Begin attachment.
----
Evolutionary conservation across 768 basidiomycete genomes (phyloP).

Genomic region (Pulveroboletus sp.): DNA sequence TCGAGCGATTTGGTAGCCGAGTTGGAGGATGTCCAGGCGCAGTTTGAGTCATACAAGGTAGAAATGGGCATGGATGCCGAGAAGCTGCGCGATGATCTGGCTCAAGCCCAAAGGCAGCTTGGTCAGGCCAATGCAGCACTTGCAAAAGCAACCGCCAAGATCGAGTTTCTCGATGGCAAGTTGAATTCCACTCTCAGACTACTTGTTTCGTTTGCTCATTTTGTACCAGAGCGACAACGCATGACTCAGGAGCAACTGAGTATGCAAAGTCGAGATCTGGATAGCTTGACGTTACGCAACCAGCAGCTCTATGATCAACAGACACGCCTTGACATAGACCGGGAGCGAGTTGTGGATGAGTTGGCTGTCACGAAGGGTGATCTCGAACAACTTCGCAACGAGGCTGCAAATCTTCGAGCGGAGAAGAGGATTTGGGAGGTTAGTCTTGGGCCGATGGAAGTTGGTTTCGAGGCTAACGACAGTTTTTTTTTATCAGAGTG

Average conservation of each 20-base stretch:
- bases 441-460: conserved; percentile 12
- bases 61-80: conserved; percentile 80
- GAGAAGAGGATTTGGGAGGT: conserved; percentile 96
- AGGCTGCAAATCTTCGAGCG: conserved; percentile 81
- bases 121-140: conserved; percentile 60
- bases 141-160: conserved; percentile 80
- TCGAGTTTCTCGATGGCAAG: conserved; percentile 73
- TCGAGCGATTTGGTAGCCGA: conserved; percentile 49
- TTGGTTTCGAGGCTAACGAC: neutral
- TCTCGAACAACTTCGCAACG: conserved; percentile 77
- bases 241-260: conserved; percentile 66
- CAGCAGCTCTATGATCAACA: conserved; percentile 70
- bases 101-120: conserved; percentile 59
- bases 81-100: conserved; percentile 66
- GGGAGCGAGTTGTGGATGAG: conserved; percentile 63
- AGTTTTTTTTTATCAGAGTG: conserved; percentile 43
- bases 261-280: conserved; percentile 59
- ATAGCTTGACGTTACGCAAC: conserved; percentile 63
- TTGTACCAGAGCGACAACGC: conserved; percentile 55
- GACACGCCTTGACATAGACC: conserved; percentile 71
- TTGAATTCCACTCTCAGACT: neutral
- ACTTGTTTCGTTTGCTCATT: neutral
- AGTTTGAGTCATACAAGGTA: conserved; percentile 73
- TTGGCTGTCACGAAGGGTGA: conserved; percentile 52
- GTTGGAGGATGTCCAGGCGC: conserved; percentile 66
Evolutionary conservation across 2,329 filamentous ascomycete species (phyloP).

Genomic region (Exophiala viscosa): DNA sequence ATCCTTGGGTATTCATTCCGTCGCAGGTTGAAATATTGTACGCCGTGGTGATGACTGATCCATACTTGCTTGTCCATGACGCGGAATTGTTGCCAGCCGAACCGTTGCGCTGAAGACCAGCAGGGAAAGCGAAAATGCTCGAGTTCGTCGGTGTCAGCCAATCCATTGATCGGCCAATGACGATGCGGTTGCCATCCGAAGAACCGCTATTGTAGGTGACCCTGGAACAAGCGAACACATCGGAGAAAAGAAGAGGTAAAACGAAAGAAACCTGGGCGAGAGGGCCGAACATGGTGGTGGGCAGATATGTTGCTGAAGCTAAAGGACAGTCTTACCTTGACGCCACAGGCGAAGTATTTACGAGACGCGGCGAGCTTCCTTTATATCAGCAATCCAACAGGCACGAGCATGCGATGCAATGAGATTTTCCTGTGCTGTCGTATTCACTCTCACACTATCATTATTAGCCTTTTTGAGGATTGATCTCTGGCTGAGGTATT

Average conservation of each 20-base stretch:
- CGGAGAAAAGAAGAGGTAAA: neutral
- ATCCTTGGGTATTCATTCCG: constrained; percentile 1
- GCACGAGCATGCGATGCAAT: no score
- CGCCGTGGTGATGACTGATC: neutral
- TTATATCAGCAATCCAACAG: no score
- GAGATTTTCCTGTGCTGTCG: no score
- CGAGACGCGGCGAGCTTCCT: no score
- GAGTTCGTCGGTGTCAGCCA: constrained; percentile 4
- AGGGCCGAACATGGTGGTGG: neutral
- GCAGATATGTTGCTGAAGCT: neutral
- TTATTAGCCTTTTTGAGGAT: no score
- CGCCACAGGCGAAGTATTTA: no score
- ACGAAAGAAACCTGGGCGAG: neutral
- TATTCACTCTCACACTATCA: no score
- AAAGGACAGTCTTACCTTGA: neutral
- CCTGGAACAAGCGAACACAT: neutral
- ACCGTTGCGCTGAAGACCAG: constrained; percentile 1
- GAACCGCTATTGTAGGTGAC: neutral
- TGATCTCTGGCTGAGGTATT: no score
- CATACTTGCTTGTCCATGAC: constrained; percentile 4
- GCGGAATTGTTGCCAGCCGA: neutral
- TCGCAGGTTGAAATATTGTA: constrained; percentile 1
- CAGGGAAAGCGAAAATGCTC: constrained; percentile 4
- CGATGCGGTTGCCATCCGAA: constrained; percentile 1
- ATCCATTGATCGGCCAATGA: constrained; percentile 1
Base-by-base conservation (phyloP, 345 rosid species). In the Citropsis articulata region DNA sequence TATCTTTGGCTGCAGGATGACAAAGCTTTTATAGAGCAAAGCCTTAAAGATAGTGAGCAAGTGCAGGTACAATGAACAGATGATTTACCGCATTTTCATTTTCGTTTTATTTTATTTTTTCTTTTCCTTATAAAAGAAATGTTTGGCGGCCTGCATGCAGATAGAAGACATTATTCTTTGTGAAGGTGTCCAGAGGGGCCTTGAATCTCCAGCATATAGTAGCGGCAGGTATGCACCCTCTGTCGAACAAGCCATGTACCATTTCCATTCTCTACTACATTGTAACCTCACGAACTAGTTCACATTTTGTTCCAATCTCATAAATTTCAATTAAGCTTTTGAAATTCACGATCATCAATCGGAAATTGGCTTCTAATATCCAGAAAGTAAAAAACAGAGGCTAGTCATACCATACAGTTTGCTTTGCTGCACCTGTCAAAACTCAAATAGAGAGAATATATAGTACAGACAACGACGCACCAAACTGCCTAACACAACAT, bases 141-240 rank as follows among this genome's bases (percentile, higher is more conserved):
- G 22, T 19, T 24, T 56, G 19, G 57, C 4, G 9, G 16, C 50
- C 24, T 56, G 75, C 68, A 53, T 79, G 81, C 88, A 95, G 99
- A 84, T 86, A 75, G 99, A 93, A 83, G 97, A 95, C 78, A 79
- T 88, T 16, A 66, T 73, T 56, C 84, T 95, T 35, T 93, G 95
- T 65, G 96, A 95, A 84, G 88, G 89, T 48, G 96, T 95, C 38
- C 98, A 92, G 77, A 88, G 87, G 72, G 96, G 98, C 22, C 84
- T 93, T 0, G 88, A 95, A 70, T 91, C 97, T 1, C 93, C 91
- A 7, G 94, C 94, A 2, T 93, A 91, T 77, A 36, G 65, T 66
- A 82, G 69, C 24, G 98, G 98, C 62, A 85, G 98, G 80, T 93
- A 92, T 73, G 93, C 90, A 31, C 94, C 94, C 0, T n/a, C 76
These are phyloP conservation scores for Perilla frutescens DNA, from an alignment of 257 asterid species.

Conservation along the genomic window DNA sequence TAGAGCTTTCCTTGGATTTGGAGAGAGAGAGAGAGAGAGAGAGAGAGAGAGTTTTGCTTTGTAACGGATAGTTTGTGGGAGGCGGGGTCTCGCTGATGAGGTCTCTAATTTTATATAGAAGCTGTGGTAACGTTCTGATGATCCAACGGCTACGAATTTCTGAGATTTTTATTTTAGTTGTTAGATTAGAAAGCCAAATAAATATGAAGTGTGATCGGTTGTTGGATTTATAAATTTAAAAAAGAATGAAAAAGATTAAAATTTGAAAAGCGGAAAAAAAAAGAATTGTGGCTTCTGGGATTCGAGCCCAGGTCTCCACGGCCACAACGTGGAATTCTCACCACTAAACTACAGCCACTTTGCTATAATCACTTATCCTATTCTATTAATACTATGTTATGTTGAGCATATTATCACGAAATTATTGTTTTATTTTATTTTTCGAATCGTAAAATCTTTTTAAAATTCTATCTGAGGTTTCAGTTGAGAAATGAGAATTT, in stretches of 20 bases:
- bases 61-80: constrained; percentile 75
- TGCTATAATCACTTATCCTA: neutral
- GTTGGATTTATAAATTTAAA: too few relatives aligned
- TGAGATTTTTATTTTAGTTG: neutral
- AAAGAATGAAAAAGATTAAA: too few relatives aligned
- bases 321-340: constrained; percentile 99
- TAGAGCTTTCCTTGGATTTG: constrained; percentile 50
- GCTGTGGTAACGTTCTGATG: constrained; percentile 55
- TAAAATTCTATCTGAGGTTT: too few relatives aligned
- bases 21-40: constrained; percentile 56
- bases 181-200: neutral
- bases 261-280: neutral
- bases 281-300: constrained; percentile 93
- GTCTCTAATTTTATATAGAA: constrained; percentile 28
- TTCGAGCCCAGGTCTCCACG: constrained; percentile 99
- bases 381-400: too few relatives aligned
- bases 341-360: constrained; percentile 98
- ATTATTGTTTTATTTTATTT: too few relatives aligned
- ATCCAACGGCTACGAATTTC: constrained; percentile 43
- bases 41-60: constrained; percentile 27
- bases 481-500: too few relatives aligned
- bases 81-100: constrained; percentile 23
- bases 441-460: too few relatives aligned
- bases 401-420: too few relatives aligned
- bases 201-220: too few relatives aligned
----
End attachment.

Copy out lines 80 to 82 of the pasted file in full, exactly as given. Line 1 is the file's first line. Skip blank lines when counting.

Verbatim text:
- bases 181-200: neutral
- bases 261-280: neutral
- bases 281-300: constrained; percentile 93